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Transition towards circular economy through a multi-readiness level model

An explorative study in the construction equipment industry

Written by F. Balestrucci

Paper category

Master Thesis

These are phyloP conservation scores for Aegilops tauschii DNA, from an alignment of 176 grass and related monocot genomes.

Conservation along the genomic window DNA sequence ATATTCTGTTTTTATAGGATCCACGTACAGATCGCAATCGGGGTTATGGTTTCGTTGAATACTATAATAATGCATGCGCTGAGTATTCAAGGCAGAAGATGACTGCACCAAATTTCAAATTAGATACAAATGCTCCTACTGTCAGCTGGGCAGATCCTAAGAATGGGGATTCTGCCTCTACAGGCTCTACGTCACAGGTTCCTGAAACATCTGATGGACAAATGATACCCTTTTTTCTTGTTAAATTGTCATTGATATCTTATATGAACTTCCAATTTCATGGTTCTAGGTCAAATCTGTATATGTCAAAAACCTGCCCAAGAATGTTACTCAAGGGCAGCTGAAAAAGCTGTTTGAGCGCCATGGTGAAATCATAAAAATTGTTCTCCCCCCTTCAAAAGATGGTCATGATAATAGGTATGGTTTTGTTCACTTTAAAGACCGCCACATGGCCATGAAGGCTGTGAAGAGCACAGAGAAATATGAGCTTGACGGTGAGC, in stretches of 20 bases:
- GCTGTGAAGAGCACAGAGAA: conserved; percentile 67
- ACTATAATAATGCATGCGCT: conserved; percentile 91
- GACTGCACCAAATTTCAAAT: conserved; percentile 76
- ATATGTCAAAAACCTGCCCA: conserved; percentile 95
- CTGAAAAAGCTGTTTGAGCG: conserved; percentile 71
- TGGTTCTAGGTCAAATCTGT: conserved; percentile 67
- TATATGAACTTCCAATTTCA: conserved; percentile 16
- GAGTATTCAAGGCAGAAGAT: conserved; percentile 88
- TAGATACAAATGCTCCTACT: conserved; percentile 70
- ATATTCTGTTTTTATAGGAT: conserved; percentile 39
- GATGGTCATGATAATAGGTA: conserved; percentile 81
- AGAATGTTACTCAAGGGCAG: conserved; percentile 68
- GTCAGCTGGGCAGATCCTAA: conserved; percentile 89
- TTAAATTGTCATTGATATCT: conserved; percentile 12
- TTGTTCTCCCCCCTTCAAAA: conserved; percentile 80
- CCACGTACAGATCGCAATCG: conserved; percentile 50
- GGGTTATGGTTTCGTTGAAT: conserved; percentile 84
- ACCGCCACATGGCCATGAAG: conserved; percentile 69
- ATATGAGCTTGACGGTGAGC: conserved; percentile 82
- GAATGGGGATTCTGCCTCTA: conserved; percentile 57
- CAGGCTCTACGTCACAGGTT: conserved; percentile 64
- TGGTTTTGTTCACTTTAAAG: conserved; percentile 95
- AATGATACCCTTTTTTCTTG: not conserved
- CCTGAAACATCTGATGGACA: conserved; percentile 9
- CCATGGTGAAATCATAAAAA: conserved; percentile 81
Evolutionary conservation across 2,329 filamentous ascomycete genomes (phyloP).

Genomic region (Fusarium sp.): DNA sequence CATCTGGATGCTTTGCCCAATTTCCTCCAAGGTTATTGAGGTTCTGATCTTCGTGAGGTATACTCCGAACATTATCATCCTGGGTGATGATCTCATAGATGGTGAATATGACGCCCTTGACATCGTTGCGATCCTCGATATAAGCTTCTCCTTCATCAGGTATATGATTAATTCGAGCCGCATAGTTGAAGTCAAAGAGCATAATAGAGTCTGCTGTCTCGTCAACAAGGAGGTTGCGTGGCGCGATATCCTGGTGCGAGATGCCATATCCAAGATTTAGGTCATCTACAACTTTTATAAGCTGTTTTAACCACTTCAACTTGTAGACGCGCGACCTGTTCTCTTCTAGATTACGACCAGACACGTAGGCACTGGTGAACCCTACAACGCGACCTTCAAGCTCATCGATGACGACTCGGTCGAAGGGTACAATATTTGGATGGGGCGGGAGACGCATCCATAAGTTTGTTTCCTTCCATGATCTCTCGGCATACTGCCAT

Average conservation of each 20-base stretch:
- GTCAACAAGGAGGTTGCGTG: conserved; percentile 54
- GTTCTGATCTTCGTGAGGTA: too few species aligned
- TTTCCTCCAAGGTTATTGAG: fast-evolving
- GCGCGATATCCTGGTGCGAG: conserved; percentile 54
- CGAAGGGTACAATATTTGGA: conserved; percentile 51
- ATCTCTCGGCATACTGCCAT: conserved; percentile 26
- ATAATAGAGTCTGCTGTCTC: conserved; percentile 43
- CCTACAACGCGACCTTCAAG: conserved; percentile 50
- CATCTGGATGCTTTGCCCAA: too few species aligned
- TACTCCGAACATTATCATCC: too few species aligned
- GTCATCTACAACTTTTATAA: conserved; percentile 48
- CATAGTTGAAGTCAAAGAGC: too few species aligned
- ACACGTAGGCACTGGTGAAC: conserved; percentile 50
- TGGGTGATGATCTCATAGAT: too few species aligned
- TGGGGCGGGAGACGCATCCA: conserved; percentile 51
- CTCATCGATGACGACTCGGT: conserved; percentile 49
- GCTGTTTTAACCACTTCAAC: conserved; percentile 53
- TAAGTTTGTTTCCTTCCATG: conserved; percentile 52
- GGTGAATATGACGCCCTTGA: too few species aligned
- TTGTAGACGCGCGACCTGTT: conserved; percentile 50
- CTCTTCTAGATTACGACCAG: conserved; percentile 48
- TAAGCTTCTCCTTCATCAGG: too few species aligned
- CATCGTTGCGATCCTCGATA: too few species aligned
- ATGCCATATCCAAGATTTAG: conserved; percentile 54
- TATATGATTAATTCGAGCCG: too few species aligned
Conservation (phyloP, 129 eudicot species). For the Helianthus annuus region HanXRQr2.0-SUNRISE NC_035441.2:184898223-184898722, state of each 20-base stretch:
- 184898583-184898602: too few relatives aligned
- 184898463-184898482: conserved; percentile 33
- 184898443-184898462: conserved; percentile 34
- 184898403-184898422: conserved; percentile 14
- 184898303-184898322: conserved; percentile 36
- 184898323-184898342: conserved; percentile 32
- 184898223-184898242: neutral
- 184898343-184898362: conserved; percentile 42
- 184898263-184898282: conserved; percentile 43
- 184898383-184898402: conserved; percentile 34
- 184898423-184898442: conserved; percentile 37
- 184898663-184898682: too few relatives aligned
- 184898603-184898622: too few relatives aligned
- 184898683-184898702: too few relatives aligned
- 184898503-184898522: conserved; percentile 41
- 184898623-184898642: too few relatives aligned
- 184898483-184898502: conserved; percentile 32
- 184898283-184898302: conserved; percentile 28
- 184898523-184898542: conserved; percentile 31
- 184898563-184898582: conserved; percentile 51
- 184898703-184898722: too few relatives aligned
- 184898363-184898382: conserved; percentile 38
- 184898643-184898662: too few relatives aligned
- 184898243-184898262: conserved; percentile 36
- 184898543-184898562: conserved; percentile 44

Thesis: The theoretical background and development of the conceptual model. In this chapter, readers are introduced to the theoretical basis of the thesis work. First introduced the concept of sustainability and sustainable development, and then the definition and key aspects of circular economy and circular business model, as well as the level of readiness and maturity model. Then there is the economic presentation of the conceptualization process of the multi-readiness model of the transition to the cycle. The first step involves categorizing articles by result type, and then extracting key elements from the text. Then, further classification is performed to create clusters of interconnected elements. Finally, a multi-preparation level model was designed and proposed. 3.1 Sustainability and sustainable development In the past few decades, people have paid more and more attention to environmental degradation, excessive consumption of resources and social inequality. Therefore, we need to transform our economy and society in a more sustainable way (Adams et al., 2016). On our plundered planet, one of the first environmental books to receive media coverage, the author described how human behavior and settlements have a negative impact on the environment, and clearly pointed out that humans are destroying the earth, just like fighting it (Osborn, 1948). In later years, other publications investigated the limitations of humans’ current approach to the environment, and at the same time predicted irreversible ecological disasters on the earth and terrible future for mankind (Cole, H. et al., 1973). These fears and opinions have therefore entered the agenda of the United Nations and other institutions, showing the way to achieve sustainable development through the World Conservation Strategy (United Nations, 1980). A few years later, with the release of the Brundtland report, the concept of sustainable development gained a greater degree by introducing the well-known definition of "development not only meets the needs of the present without compromising the ability of future generations to meet their needs." Attraction (Brentland, 1987, p. 41). Ultimately, the most famous definition of sustainable development is given by the triple bottom line, namely people, planet, and profit (Elkington, 1999), which includes environmental, social, and economic aspects at the same time (Figure 4). The concept of sustainable development has not escaped criticism. Some researchers define it as a rather vague slogan (Lélé, 1991), or even a theoretical dream (Naudé, 2011). Nevertheless, since the second half of the last century, manufacturing and general companies have been required to act in accordance with the basic principles of sustainable development (Adams et al., 2016), and have tried a variety of sustainable development methods (Rashid et al. , 2016). ., 2008). 3.2 Defining the Circular Economy Circular economy has recently received a lot of attention among policymakers and institutions (Brennan et al., 2015), and many authors consider it to be a viable way to achieve sustainable development (Mas-Tur et al., 2019; Centobelli et al.) ., 2020). The early development of the circular economy can be traced back to the work of Stahel and Reday, who conceptualized the vision of the circular economy and its impact on job creation, economic competitiveness, resource conservation, and waste prevention (Stahel and Reday-Mulvey, 1981). Recently, Geissdoerfer (2017) conducted a bibliometric analysis of the latest technology in the evolving circular economy field, showing that it has gained a significant increase in interest in a short period of time, and the number of publications is stable and exponentially increasing (Geissdoerfer et al. , 2017. Facts have proved that non-academic groups are in a leading position in promoting circular economy work (Schut et al., 2015). Various stakeholders have begun to become familiar with the concept of circular economy, which has led to a broad definition and understanding of it ( Lieder and Rashid, 2016), usually unclear and diverse (Corona et al., 2019). In a recent academic study very popular in this field, the systematic approach to circular economy surveys 114 available definitions were found and selected in the papers and reports (Kirchherr et al., 2017). Kirchherr’s research results are a comprehensive definition of circular economy, which is designed as follows: “Circular economy is an economic system that replaces the end of life 'Concept, in the production/distribution and consumption process. It operates at the micro level (product, company, consumer), meso level (eco-industrial park) and macro level (city, region, country, and other levels), aiming to achieve Sustainable development, thereby simultaneously creating environmental quality, economic prosperity and social equity, benefiting present and future generations. It is achieved by new business models and responsible consumers" (Kirchherr et al., 2017, pages 224-225) One of the most important features of the definition of circular economy lies in the micro-, meso-, and macro-level concepts expressed by Kirchherret et al. (2017). This level of distinction is necessary for understanding circular economy. In fact, it starts the cycle. Transformation requires a systematic transformation, not a gradual distortion of current practice (Kirchherr et al., 2017), and the use of micro-concepts, meso- and macro-levels can help understand the possible depth levels of different interventions. Read Less